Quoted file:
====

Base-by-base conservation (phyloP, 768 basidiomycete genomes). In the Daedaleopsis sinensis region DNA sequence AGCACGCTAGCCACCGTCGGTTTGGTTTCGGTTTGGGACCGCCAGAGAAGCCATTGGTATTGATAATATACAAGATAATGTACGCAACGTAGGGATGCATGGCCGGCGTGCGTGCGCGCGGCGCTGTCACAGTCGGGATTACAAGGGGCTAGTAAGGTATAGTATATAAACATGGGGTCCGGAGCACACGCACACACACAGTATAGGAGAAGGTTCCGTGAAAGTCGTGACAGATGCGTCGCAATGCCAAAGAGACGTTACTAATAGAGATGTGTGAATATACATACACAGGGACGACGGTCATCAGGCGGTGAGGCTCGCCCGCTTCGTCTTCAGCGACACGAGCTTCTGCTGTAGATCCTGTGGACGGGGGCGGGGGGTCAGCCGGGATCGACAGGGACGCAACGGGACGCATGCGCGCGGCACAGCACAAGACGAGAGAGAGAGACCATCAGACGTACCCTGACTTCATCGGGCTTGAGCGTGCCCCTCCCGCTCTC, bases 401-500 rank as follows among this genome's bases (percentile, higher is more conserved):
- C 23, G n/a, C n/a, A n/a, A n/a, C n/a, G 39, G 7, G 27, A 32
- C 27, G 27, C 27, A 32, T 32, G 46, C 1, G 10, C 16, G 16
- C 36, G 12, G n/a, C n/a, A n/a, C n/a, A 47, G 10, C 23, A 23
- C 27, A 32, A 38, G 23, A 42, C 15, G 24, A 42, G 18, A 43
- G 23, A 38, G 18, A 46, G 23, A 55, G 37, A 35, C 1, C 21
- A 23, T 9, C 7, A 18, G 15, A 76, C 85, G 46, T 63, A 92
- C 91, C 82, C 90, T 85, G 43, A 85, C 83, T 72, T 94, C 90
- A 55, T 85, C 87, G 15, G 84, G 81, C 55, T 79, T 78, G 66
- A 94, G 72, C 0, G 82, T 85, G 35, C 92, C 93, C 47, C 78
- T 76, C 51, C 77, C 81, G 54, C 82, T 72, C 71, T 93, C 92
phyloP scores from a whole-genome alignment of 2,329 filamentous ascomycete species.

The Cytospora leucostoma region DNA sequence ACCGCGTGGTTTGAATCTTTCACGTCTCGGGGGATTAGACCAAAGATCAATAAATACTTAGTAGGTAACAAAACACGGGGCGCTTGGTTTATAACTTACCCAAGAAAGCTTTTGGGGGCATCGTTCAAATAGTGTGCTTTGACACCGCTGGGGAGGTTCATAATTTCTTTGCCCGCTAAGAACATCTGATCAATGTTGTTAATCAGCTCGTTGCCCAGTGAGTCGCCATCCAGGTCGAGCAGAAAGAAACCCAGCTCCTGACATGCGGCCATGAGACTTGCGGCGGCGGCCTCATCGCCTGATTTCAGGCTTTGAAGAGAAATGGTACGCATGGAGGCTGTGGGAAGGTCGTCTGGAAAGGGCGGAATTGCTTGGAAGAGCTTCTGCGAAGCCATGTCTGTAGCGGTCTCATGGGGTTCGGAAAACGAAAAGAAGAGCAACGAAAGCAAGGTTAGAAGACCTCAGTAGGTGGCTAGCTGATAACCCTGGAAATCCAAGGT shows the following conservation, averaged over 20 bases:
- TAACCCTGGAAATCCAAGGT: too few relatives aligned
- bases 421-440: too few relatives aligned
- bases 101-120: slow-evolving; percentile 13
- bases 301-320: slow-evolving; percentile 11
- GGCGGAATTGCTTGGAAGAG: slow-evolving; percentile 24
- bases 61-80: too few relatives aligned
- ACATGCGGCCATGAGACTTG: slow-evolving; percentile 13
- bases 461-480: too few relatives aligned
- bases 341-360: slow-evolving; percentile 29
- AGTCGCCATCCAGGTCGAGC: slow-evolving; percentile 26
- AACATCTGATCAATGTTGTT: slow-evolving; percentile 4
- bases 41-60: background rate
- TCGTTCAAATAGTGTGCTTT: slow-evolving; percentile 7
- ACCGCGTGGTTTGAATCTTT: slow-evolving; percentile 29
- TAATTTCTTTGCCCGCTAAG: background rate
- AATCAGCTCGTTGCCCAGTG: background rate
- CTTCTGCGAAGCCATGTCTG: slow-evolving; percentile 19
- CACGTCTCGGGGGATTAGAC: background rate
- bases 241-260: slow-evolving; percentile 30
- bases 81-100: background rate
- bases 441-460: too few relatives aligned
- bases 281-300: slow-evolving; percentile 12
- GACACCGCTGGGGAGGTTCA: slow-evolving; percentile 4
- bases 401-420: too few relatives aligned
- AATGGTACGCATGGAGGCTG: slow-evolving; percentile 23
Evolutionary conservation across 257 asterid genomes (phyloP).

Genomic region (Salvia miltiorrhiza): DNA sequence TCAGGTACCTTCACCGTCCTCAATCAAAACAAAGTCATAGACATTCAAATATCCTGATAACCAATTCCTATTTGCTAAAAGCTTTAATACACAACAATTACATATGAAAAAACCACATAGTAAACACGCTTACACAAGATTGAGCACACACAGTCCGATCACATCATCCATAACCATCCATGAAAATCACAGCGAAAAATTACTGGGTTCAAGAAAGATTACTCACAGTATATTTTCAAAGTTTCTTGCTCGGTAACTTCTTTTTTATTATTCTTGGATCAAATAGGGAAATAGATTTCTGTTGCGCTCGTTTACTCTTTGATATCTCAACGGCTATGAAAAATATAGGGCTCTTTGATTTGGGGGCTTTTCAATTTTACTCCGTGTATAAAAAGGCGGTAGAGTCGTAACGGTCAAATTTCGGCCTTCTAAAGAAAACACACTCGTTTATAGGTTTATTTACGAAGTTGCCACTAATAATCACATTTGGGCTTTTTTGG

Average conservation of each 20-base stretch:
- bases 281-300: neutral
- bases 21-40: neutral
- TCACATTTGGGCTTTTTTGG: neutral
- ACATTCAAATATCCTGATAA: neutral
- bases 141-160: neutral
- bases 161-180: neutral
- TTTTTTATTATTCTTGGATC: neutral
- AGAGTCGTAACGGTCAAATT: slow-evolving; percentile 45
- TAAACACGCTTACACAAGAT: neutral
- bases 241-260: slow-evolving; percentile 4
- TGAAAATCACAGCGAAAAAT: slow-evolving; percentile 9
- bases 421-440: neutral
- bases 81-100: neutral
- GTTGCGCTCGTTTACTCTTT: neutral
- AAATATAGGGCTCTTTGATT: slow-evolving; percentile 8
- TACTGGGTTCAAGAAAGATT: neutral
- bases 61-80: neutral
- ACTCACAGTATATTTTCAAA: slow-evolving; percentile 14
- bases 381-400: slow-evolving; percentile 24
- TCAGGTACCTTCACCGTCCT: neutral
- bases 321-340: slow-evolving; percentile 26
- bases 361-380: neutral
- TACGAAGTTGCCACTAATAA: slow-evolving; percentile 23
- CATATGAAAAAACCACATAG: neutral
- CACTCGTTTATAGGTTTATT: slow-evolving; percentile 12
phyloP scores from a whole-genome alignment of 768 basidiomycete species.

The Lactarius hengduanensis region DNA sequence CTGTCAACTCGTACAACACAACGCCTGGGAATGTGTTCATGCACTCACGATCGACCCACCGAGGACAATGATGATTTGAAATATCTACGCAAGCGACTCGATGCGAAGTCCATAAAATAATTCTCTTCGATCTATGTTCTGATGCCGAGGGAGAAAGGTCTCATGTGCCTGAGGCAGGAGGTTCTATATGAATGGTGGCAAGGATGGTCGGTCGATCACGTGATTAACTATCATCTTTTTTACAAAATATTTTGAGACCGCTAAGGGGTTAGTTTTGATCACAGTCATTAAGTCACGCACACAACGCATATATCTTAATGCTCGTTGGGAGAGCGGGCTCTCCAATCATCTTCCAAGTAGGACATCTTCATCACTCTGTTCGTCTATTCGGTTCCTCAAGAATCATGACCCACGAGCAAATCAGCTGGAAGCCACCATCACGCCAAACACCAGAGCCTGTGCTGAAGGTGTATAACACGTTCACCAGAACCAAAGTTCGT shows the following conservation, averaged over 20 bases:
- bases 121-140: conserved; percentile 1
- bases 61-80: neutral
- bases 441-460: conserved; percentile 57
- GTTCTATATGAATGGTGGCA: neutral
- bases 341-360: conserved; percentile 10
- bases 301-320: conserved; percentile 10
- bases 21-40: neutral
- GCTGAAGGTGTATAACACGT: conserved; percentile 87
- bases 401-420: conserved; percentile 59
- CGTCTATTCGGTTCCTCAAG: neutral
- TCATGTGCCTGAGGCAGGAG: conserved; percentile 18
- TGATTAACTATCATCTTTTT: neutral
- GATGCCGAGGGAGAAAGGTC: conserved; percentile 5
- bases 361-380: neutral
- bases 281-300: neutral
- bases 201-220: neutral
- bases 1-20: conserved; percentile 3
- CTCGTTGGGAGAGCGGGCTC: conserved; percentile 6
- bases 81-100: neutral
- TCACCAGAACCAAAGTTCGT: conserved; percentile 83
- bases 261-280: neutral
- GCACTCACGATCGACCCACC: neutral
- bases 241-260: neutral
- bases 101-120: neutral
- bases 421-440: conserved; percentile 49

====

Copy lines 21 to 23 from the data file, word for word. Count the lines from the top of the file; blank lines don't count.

- bases 461-480: too few relatives aligned
- bases 341-360: slow-evolving; percentile 29
- AGTCGCCATCCAGGTCGAGC: slow-evolving; percentile 26